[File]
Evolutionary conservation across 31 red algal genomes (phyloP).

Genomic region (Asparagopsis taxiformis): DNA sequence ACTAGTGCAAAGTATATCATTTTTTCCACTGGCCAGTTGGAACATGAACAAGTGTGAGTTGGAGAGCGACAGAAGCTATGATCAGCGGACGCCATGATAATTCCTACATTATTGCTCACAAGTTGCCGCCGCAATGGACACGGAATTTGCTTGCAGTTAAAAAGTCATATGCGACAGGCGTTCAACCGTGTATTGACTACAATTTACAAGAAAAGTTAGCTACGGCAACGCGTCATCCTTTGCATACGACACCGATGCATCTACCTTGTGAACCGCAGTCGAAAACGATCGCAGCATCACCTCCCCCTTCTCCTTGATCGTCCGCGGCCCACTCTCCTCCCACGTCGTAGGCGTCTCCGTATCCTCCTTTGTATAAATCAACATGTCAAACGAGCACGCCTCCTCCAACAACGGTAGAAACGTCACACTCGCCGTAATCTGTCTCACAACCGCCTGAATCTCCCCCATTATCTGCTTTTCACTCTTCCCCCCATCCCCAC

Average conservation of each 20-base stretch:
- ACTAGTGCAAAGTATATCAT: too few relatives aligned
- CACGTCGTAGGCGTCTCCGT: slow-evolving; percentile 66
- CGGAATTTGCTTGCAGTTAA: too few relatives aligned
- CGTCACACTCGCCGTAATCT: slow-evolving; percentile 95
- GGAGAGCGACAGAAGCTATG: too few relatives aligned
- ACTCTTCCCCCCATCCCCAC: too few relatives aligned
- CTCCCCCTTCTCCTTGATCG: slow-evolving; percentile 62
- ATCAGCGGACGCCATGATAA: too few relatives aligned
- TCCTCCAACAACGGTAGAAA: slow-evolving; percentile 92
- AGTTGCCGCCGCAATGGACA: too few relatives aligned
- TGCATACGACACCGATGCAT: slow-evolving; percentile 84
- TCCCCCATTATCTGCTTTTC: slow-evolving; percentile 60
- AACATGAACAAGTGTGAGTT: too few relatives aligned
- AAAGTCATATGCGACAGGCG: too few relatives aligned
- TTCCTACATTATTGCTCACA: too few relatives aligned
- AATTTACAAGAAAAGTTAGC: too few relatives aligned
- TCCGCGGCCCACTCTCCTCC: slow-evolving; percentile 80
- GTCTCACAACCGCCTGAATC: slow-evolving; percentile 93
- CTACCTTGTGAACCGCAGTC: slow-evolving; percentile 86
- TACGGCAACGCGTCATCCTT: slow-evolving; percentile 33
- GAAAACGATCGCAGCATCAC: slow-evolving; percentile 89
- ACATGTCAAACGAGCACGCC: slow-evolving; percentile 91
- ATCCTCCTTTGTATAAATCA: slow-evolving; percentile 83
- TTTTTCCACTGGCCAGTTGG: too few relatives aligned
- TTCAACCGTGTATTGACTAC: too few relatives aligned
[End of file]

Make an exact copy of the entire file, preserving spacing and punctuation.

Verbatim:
Evolutionary conservation across 31 red algal genomes (phyloP).

Genomic region (Asparagopsis taxiformis): DNA sequence ACTAGTGCAAAGTATATCATTTTTTCCACTGGCCAGTTGGAACATGAACAAGTGTGAGTTGGAGAGCGACAGAAGCTATGATCAGCGGACGCCATGATAATTCCTACATTATTGCTCACAAGTTGCCGCCGCAATGGACACGGAATTTGCTTGCAGTTAAAAAGTCATATGCGACAGGCGTTCAACCGTGTATTGACTACAATTTACAAGAAAAGTTAGCTACGGCAACGCGTCATCCTTTGCATACGACACCGATGCATCTACCTTGTGAACCGCAGTCGAAAACGATCGCAGCATCACCTCCCCCTTCTCCTTGATCGTCCGCGGCCCACTCTCCTCCCACGTCGTAGGCGTCTCCGTATCCTCCTTTGTATAAATCAACATGTCAAACGAGCACGCCTCCTCCAACAACGGTAGAAACGTCACACTCGCCGTAATCTGTCTCACAACCGCCTGAATCTCCCCCATTATCTGCTTTTCACTCTTCCCCCCATCCCCAC

Average conservation of each 20-base stretch:
- ACTAGTGCAAAGTATATCAT: too few relatives aligned
- CACGTCGTAGGCGTCTCCGT: slow-evolving; percentile 66
- CGGAATTTGCTTGCAGTTAA: too few relatives aligned
- CGTCACACTCGCCGTAATCT: slow-evolving; percentile 95
- GGAGAGCGACAGAAGCTATG: too few relatives aligned
- ACTCTTCCCCCCATCCCCAC: too few relatives aligned
- CTCCCCCTTCTCCTTGATCG: slow-evolving; percentile 62
- ATCAGCGGACGCCATGATAA: too few relatives aligned
- TCCTCCAACAACGGTAGAAA: slow-evolving; percentile 92
- AGTTGCCGCCGCAATGGACA: too few relatives aligned
- TGCATACGACACCGATGCAT: slow-evolving; percentile 84
- TCCCCCATTATCTGCTTTTC: slow-evolving; percentile 60
- AACATGAACAAGTGTGAGTT: too few relatives aligned
- AAAGTCATATGCGACAGGCG: too few relatives aligned
- TTCCTACATTATTGCTCACA: too few relatives aligned
- AATTTACAAGAAAAGTTAGC: too few relatives aligned
- TCCGCGGCCCACTCTCCTCC: slow-evolving; percentile 80
- GTCTCACAACCGCCTGAATC: slow-evolving; percentile 93
- CTACCTTGTGAACCGCAGTC: slow-evolving; percentile 86
- TACGGCAACGCGTCATCCTT: slow-evolving; percentile 33
- GAAAACGATCGCAGCATCAC: slow-evolving; percentile 89
- ACATGTCAAACGAGCACGCC: slow-evolving; percentile 91
- ATCCTCCTTTGTATAAATCA: slow-evolving; percentile 83
- TTTTTCCACTGGCCAGTTGG: too few relatives aligned
- TTCAACCGTGTATTGACTAC: too few relatives aligned